It's a fact of life that someone living today WILL stumble over adult content: if its a billboard, a person, or the internet. Education and communication make all the difference between getting sucked in and just walking away.

Tr8erGirl said...

Very nicely put, AD!

wdk said...

I have some questions about the psychology of the 'forbidden fruits' argument - which I think is ultimately a Christian one (that the law itself creates desire). I also think once one forms an addiction - repetition does not get tiresome... the pleasure may be in the repetition...

Having said that, I think your emphasis on tone is just right - and have adopted it in conversations with my son - so thank you!

Rafi said...

The choice is still there to circumvent the filter in the various ways possible or to access the Internet at friends' houses. Putting a filter on your Internet is just a responsible thing to do rather than leaving him in front of the beit zonot with a purse full of money as hazal would have put it. Your son knows what's out there probably better than you do. He will respect you for it and will learn respect for himself.

wdk said...

That makes sense to me as well Rafi - though I think the presumption of trust is also important as AD suggested. I set his firefox homepage to my website - with my picture on it. Was that too much?

ilanadavita said...

I have a rather old-fashioned approach for kids who are under 18, put the computer in the lounge or any other public room so that you can discreetly monitor not only what they do but also how much sleep they get. Besides my students told me that most kids know how to get their way round a filter.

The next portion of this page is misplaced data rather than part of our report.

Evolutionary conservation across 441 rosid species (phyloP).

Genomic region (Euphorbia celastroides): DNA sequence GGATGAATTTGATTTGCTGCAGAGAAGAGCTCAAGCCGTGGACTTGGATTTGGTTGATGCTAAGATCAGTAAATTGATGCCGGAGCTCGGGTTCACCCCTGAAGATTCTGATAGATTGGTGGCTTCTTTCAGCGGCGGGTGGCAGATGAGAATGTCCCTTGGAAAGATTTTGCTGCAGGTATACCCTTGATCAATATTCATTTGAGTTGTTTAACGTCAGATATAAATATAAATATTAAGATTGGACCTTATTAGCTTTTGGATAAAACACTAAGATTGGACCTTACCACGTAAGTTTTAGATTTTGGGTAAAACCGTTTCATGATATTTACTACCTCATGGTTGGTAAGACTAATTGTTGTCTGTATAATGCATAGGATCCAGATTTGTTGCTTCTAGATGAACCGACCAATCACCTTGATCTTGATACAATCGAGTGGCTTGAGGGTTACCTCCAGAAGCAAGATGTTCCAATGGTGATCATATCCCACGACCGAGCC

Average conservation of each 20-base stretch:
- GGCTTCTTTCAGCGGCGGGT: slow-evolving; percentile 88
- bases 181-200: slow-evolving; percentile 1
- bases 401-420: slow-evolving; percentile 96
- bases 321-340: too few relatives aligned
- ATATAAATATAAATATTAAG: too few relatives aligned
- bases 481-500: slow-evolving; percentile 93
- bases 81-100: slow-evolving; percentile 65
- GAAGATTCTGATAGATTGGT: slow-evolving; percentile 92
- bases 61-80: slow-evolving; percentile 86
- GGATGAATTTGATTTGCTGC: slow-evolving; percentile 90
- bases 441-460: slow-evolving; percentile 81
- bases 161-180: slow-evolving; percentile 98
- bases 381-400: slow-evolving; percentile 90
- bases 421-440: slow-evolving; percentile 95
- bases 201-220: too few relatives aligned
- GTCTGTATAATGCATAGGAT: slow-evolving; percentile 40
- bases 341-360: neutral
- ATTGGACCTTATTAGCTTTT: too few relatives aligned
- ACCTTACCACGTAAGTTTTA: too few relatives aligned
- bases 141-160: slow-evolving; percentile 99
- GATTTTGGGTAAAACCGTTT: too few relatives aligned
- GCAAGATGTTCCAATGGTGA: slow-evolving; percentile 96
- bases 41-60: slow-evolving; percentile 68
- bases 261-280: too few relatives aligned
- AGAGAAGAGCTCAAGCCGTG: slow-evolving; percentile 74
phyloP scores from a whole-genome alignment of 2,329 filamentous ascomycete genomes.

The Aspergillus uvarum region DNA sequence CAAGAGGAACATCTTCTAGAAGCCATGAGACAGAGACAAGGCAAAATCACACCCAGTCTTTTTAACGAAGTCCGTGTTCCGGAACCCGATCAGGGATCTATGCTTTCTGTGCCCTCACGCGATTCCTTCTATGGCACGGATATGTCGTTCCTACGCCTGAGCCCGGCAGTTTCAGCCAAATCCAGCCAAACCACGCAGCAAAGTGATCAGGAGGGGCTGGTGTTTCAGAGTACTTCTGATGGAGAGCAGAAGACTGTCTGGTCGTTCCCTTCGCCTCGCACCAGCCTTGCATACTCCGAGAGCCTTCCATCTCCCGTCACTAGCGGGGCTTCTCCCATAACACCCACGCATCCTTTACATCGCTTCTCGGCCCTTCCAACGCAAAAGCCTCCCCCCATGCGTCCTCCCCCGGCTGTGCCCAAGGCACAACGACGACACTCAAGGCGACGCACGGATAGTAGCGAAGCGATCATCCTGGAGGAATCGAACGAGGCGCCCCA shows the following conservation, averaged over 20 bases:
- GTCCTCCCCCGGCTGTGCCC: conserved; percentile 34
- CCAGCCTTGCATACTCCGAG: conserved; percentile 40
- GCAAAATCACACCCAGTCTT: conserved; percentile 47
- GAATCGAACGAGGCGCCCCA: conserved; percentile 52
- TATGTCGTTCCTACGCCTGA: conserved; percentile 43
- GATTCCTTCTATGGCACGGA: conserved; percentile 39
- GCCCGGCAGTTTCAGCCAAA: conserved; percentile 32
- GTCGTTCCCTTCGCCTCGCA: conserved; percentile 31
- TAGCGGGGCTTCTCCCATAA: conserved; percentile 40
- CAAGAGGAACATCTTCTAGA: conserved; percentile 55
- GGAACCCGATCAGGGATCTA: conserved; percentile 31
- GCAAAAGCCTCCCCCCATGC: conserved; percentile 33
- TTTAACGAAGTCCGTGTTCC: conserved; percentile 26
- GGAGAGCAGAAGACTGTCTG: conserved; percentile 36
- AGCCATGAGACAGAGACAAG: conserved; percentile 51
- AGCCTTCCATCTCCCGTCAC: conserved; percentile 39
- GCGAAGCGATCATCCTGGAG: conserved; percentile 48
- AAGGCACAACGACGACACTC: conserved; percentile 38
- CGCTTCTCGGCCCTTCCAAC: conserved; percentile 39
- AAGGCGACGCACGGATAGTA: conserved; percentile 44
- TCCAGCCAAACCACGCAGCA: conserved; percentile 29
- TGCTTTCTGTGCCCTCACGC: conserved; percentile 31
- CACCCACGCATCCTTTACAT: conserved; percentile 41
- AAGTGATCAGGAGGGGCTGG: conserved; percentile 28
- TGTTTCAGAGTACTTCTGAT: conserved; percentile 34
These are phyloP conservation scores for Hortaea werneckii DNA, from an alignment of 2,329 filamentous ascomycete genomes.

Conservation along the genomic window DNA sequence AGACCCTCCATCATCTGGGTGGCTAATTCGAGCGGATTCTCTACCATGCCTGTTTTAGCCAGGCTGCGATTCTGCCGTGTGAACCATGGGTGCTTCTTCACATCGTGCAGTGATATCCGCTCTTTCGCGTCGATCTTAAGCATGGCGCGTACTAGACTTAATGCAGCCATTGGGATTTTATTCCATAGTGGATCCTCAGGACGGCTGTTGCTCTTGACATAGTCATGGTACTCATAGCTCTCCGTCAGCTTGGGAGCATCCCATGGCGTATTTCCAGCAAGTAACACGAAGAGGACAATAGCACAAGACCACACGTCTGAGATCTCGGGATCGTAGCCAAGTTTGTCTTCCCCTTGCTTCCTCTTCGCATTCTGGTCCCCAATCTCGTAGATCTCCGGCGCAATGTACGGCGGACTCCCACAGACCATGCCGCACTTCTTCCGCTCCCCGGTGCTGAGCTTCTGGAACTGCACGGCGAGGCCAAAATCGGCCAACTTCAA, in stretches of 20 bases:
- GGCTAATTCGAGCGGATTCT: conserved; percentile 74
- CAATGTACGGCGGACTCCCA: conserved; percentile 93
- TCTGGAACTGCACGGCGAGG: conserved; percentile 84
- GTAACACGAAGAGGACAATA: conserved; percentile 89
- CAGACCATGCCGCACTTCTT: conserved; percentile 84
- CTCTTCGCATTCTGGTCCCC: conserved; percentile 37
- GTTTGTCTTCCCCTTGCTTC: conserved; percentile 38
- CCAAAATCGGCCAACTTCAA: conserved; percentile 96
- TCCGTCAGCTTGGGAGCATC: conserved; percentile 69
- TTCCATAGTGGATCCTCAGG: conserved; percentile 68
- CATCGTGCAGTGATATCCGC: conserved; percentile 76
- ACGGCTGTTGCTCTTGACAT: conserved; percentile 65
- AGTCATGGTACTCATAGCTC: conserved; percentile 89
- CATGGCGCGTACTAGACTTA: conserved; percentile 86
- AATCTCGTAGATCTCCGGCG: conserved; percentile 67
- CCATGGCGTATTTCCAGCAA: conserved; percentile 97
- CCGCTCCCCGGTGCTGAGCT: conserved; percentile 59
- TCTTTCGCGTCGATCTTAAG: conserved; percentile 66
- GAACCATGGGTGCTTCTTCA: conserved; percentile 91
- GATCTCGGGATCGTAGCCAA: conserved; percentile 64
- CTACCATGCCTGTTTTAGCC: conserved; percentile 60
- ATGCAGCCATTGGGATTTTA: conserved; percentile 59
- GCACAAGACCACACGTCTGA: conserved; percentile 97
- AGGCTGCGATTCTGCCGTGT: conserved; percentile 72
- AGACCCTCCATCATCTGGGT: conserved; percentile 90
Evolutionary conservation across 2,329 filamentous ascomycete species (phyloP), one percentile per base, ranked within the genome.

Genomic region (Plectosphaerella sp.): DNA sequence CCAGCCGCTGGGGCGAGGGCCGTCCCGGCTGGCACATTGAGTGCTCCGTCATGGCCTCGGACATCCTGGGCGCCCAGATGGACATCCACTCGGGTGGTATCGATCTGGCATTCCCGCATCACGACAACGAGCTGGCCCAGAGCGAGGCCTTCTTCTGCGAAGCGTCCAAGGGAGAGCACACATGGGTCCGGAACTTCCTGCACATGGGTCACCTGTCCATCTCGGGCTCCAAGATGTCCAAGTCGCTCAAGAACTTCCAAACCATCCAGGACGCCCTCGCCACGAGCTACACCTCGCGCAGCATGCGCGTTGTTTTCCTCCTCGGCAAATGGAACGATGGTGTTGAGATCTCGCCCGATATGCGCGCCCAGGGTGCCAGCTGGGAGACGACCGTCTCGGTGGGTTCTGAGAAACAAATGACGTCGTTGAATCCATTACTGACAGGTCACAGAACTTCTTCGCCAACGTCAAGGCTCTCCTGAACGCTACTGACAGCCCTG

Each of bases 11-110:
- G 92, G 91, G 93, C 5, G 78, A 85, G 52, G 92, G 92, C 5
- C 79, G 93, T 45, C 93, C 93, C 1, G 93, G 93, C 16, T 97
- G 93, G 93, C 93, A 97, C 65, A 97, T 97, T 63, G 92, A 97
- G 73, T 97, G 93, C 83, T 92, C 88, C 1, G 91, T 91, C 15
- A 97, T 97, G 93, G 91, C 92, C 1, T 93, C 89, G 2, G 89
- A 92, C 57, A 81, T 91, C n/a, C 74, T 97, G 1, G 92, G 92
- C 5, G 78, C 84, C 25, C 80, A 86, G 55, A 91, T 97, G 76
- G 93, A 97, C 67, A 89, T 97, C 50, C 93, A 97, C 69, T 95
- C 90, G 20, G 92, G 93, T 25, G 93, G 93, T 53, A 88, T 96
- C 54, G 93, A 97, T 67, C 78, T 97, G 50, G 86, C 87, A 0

Author's Dilemma said...

Rafi -
That's exactly why I put my emphasis on conversation. internet or no, anyone today can just walk outside and be exposed to any form of sin. It is only the morals imparted by the parents and the child's inner sense of right and wrong that make all the difference.

my reasons for disagreeing with Ilana (unless the child proves he's untrustworthy) is that in many ways, I feel the filtered internet is a good thing. giving a child a sense that he's trusted, explaining things to him and letting him make his own choices are all things that build character and help a child face the true tests of his adult life - which to be honest, internet doesn't really rank among them.
additionally, I'm pretty sure he has a laptop, making it kind of difficult to chain him to one place.

About him bypassing: yeah, he could also just go to an unfiltered computer, or buy a disc off a friend. or just visit someone who got a video out of a DVDmat and watch it. that's why it's more important to talk about why the filter is there and make sure he appreciates and understands the reasoning behind it. I see the filtered internet as a battlefield, not the war, and i don't want a pyrrhic victory.

Further, if you have good communication out there now, he might approach you or just outright say no to those other dangerous offers.

Having said that, the filters aren't EASY to bypass. he would have to go seriously out of his way to find a way around them and possibly learn a lot about computers. i know many kids that wanted to, but never managed to bypass the filters (as a kid, i would be the one that kids begged to help them bypass filters and I would always turn them down). besides the intentional bypass, filters are good to avoid licentious pop ups that are EVERYWHERE which he would suffer from in your supervision or not. [did you notice that even Facebook has ads of scantily clad women? I only know that because i used it once away from home]